What If It All Goes Wrong? Not only do Spielberg and the Coens have distinct voices, they're diametrically opposed voices, too. The king of audience-friendly sentiment and the court jesters of detached cynicism are perhaps likelier to clash atonally than find some third way that combines their disparate strengths. And so soon after Unbroken, it's hard to get unreservedly excited about the prospect of a Coen script that the brothers aren't also directing.

October 16th in the United States - the same weekend that has recently given us 12 Years a Slave and Birdman, which speaks to Disney's understandable suspicion that they have a major Oscar player on their hands.

#9 Taxi
#10 Freeheld
#11 A Bigger Splash
#12 The Dressmaker
#13 The Hateful Eight
#14 Knight of Cups
#15 Arabian Nights
Sidebar 3 Animated Films
Sidebar 2 Tomorrowland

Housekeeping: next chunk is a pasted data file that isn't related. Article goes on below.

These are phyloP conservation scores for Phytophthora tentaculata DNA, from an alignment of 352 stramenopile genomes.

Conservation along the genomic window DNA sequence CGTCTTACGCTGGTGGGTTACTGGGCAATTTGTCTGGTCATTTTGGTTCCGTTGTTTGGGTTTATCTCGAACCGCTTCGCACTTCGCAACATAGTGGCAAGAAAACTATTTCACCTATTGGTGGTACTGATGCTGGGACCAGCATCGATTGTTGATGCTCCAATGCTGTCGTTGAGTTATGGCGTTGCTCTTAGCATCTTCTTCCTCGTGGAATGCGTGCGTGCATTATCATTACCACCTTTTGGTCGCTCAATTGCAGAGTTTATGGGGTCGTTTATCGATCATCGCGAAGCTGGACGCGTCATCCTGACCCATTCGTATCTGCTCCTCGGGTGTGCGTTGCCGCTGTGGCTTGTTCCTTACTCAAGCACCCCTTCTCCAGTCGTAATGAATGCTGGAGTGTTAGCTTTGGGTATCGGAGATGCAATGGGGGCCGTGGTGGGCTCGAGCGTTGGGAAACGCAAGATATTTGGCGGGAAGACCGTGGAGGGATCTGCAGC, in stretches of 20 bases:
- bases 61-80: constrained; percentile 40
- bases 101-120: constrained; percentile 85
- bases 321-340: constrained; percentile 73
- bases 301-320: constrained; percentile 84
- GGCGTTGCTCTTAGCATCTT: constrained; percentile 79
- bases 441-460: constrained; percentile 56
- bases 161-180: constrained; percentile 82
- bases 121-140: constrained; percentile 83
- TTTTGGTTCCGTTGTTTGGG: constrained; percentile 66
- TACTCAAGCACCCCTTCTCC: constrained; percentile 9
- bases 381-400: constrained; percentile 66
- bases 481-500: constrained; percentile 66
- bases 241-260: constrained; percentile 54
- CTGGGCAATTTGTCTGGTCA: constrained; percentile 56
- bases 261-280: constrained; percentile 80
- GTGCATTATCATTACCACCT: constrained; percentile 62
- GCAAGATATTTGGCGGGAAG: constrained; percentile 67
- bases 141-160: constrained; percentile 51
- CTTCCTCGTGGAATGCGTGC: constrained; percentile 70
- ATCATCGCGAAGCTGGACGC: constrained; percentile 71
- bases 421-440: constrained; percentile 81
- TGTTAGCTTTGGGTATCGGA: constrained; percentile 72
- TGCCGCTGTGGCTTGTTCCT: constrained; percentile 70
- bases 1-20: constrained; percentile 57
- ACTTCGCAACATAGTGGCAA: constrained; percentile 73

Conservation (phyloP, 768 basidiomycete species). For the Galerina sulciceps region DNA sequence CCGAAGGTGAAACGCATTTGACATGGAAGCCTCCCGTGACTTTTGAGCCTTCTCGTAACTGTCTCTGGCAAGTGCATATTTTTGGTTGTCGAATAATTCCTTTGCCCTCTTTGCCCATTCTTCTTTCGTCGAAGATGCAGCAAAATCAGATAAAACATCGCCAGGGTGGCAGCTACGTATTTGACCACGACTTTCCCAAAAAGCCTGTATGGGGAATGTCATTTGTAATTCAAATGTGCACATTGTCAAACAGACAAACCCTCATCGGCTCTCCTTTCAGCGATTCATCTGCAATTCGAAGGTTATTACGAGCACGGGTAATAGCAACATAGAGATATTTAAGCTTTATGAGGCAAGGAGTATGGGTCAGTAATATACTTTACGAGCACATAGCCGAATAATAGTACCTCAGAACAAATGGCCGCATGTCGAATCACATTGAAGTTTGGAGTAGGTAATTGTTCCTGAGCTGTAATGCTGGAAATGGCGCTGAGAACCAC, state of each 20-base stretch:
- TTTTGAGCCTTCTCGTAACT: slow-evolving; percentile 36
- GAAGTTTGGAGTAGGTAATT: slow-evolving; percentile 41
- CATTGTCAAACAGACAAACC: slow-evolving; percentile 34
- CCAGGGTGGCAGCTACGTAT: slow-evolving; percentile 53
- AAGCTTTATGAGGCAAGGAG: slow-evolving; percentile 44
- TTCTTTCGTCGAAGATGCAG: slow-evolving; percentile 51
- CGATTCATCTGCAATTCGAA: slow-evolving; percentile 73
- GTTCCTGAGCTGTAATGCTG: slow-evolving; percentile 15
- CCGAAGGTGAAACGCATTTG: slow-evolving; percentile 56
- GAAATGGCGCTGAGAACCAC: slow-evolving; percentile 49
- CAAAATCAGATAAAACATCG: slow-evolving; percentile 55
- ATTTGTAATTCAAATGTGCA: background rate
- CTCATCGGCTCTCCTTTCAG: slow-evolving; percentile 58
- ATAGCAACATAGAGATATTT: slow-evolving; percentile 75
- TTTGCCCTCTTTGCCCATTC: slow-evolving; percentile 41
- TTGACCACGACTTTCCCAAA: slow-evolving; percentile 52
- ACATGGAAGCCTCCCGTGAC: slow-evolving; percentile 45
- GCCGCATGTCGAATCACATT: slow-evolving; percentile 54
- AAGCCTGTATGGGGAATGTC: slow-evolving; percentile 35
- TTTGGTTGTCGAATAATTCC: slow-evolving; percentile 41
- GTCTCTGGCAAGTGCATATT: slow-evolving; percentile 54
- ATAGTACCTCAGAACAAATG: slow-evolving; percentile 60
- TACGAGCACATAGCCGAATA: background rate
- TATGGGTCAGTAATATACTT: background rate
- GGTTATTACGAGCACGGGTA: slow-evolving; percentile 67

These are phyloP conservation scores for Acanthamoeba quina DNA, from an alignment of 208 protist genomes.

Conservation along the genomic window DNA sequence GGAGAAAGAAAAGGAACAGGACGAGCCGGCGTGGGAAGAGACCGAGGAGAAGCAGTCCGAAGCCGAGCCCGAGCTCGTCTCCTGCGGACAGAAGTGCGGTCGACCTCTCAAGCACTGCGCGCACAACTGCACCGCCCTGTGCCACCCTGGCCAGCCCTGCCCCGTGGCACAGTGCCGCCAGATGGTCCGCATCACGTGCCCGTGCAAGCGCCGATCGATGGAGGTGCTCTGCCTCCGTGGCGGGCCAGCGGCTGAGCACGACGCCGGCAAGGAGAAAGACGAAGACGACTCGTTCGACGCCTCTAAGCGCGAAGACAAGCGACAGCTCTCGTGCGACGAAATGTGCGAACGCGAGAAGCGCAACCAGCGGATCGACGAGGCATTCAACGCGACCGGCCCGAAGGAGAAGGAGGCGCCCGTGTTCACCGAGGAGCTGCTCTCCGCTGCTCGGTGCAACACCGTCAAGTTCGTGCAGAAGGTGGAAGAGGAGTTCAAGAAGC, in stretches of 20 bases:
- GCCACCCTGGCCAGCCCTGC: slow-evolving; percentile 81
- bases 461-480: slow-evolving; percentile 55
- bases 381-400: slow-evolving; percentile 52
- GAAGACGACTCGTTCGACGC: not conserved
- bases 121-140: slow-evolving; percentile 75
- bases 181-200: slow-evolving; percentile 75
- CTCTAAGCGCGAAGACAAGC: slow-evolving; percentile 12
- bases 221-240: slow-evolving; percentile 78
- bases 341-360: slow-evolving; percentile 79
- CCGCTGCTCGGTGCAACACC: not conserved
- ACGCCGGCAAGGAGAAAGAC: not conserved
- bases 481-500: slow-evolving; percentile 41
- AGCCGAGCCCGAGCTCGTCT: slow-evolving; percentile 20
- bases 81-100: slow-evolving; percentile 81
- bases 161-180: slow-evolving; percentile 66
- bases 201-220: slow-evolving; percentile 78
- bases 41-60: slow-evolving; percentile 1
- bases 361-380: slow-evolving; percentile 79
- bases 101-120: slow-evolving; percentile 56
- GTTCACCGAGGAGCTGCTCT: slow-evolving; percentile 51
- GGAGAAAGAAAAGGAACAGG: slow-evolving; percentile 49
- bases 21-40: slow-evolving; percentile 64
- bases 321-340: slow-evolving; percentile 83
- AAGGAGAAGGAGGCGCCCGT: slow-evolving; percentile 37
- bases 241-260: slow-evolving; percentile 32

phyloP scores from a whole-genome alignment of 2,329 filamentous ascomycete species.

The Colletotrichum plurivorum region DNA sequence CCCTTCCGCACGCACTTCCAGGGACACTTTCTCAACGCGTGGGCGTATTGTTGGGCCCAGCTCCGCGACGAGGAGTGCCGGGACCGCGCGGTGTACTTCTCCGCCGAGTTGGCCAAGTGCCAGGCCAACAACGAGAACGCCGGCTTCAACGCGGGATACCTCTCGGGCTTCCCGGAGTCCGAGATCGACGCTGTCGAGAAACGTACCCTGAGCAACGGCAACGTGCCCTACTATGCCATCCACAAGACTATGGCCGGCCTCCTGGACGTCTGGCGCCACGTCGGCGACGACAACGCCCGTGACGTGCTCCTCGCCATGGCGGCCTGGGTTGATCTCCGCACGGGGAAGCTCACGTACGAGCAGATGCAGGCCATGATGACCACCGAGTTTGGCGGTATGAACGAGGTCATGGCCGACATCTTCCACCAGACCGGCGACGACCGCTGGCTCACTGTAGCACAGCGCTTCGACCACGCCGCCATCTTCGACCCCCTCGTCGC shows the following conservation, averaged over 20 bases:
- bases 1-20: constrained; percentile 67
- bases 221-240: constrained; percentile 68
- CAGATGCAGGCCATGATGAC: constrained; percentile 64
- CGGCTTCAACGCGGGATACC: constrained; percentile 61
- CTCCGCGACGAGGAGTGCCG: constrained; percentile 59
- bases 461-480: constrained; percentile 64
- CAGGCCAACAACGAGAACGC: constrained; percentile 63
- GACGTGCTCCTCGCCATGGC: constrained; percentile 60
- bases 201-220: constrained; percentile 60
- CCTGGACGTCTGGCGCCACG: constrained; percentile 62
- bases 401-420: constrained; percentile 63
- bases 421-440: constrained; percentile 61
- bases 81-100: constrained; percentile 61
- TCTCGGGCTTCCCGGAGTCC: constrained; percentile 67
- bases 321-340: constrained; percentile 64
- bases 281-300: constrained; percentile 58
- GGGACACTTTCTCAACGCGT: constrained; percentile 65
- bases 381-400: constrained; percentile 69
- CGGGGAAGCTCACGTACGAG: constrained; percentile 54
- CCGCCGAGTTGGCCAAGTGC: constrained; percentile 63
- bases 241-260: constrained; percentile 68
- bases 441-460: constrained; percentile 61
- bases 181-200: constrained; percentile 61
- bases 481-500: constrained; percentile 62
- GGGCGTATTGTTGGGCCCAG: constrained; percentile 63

Sidebar 1 Avengers: Age of Ultron
Intro Pick a Blockbuster


Posterized: Director Kenneth Branagh

Cinderella reuniteds director Kenneth Branagh with his former star and ex-lover Helena Bonham-Carter (in the fairy godmother role)Though Kenneth Branagh had acted in three movies in the 1980s before his international breakthrough, he arrived as a star in a quite a multihypenate way. His adaptation of Shakespeare's Henry V (1989) won him instant celebrity as an actor-writer-director. Here's a fun fact -- all five of his Oscar nominations are in different categories: Actor (Henry V), Supporting Actor (My Week With Marilyn), Director (Henry V), Screenplay (Hamlet), Live-Action Short (Swan Song). People forget this now when they wonder about how easily he won a nomination for playing Oscar's beloved Laurence Olivier in My Week With Marilyn but it was something of a inevitability and a cute narrative. Branagh had been compared to Sir Laurence Olivier right from his supernova start in 1989 since Sir Laurence Olivier was also an actor/director who thrilled modern audiences in his time with interpretations of Shakespeare plays for the movies.

Branagh's movie stardom has long since taken a backseat to his directing work -- in truth it began to dwindle as soon as his magical partnership with Emma Thompson crumbled -- but with his 14th movie, Disney's live action Cinderella (2015) opening today, let's look back at his time in the director's chair through movie posters.